With this film, I would like to bring awareness to consumers of the damage caused by single-use plastic on the ocean’s ecosystems. This underwater adventure will take you through the day of Zahra, our leading fish, as she encounters a monster endangering her friends. Determined to save her sea creature pals, Zahra charges the monster: an insidious plastic bag. In my film, I aim to humanize the pollution crisis that our planet is facing by telling it through the experiences of relatable ocean creatures. I aim to tell a light story with humorous scenes and characters that experience friendship, fear, and most of all, compassion.

Cleaning the oceans is an important global initiative, but cleaning is not enough when we continue to litter it. It is an endless, malicious cycle as plastics do not disintegrate and can be difficult to recycle if they can be recycled at all. The issues surrounding single-use plastic pertain to ordinary people, companies, and governments alike. We may not see it, but below the surface, entire ecosystems struggle with it daily. It is only a matter of time until the effects are irreversible.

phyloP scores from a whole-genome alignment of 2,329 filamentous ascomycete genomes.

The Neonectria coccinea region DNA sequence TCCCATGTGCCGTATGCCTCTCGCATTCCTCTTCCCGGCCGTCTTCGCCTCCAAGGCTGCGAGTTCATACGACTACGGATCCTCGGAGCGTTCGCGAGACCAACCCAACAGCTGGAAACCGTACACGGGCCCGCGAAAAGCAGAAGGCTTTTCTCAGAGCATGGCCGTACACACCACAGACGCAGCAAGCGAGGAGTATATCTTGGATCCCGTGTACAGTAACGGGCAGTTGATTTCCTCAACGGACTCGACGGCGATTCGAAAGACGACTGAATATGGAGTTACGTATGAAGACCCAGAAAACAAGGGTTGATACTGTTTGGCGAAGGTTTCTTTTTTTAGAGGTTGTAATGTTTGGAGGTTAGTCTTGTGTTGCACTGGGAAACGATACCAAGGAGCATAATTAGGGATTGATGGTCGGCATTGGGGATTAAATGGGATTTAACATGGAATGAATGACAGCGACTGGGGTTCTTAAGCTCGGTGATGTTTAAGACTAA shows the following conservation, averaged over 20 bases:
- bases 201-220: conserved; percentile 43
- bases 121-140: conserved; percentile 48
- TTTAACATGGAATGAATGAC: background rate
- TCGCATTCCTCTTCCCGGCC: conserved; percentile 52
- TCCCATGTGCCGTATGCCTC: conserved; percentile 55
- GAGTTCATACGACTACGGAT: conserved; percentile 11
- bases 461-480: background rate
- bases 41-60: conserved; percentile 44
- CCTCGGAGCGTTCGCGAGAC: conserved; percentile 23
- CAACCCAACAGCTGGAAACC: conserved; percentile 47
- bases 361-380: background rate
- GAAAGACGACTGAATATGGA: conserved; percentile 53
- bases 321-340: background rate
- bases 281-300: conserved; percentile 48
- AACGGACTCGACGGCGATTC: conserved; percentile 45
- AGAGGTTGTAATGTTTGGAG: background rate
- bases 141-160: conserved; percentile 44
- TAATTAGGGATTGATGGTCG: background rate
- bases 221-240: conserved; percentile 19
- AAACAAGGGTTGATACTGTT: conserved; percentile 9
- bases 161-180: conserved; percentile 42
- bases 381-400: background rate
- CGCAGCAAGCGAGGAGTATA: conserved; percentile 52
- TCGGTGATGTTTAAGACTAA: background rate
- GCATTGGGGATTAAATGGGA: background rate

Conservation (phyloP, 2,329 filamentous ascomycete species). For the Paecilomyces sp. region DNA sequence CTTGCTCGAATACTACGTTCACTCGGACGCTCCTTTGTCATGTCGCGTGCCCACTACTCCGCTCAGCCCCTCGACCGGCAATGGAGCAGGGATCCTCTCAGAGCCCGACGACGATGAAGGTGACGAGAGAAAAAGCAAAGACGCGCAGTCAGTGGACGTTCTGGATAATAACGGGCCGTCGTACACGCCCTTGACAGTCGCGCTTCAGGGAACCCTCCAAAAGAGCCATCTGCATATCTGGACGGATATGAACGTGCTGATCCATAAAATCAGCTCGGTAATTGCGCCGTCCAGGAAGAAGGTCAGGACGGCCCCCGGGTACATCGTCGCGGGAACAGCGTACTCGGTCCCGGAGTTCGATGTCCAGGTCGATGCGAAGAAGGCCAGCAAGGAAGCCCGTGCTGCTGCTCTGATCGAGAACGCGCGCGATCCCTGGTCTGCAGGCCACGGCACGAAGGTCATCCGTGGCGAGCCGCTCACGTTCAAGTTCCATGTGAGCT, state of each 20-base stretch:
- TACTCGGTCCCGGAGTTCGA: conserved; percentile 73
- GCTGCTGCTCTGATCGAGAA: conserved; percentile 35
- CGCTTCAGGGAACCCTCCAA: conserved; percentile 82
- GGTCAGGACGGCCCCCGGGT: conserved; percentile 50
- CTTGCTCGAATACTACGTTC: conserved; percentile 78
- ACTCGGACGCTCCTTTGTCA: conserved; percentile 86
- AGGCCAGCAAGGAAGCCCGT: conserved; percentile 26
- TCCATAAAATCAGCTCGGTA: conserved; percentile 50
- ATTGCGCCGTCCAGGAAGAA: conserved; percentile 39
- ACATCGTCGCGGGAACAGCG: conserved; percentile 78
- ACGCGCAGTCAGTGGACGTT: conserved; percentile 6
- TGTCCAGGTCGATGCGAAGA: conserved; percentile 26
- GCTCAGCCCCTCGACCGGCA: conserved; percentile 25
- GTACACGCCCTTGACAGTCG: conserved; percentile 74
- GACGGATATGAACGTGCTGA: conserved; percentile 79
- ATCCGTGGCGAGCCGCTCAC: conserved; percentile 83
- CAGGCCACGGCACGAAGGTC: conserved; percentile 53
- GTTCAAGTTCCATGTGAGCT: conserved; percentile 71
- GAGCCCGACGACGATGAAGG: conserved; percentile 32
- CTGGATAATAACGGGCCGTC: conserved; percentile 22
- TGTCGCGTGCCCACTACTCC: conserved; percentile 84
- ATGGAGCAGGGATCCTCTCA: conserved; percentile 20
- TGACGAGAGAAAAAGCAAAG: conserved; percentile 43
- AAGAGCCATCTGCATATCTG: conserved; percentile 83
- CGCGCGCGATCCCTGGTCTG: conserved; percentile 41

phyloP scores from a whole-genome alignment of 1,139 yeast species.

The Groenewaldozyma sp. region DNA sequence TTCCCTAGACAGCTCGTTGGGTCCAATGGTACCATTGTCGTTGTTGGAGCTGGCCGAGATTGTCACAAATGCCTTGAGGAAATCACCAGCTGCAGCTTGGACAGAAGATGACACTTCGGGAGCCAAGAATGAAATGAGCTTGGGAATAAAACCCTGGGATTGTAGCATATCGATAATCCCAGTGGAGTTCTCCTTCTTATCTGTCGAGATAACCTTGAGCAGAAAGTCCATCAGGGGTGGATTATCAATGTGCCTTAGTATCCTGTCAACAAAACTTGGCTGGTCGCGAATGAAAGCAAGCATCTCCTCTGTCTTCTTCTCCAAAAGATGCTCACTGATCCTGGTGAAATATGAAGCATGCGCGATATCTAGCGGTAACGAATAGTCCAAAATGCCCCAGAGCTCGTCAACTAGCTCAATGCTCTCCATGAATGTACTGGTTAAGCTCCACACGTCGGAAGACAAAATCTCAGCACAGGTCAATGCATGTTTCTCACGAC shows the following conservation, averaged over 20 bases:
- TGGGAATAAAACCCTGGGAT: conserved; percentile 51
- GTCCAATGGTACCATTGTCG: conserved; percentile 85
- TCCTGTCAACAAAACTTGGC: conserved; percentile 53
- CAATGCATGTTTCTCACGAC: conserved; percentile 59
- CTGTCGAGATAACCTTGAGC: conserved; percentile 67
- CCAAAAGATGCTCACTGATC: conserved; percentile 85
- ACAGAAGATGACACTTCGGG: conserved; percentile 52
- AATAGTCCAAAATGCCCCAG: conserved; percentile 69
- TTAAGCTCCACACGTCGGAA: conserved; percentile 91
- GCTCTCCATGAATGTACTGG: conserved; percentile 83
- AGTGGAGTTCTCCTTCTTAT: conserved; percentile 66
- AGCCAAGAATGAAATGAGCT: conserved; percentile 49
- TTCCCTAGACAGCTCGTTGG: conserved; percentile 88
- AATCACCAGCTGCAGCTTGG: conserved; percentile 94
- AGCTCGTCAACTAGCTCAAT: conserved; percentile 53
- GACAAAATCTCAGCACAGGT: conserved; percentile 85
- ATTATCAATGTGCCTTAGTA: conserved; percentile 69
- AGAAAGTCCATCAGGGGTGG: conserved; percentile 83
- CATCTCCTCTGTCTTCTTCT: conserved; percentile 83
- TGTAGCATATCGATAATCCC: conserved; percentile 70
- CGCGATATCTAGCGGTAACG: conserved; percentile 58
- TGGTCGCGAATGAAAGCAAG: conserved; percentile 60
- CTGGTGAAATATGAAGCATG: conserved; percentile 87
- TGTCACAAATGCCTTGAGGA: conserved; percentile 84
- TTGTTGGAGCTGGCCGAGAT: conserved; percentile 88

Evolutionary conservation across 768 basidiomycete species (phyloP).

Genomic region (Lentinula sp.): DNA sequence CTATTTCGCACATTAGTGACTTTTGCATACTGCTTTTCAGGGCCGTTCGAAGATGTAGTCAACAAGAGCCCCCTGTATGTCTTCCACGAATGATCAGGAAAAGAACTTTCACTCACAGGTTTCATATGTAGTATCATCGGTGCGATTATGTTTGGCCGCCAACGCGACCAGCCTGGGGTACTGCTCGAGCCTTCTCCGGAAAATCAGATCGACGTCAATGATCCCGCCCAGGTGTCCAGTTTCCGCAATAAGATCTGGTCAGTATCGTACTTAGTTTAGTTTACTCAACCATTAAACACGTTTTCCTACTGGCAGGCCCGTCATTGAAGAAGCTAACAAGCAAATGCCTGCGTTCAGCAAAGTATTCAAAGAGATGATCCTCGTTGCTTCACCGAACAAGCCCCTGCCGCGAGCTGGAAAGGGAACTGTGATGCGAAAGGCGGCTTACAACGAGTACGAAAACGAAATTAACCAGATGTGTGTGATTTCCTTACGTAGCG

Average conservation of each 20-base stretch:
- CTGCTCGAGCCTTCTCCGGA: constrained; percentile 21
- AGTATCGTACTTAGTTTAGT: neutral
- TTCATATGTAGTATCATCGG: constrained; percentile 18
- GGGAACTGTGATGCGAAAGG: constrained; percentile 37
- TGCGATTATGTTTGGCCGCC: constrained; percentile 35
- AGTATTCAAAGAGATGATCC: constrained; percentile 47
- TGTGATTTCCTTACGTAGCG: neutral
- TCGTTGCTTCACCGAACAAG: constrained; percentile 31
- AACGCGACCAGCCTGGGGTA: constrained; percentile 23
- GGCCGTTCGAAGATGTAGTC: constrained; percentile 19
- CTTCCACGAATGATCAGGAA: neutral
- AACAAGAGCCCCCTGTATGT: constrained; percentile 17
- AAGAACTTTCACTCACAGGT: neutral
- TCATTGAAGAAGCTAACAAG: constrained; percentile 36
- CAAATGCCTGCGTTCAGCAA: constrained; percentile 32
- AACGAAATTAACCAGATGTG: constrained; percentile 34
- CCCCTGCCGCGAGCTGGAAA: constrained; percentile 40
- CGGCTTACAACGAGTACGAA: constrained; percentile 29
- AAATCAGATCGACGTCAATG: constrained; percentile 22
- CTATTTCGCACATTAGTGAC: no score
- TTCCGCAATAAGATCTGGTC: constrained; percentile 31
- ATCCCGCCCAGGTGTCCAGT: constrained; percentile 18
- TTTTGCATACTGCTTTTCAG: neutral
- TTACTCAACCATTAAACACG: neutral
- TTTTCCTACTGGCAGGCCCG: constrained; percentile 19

This story is both local and universal, as bodies of water both big and small, far and near, struggle with plastic pollution. My hope is that this prevalent issue paired with the film’s kind- hearted characters sparks compassion in an audience of all ages. My desire is for this film’s audience to see the consequences of our actions, to empathize with Zahra, and start a dialogue around single-use plastic. Though Zahra was able to beat the monster once, there is plenty more plastic still in the ocean. I believe that with this short film, people could become aware of the damage caused by plastic and begin to take the steps towards healing our oceans.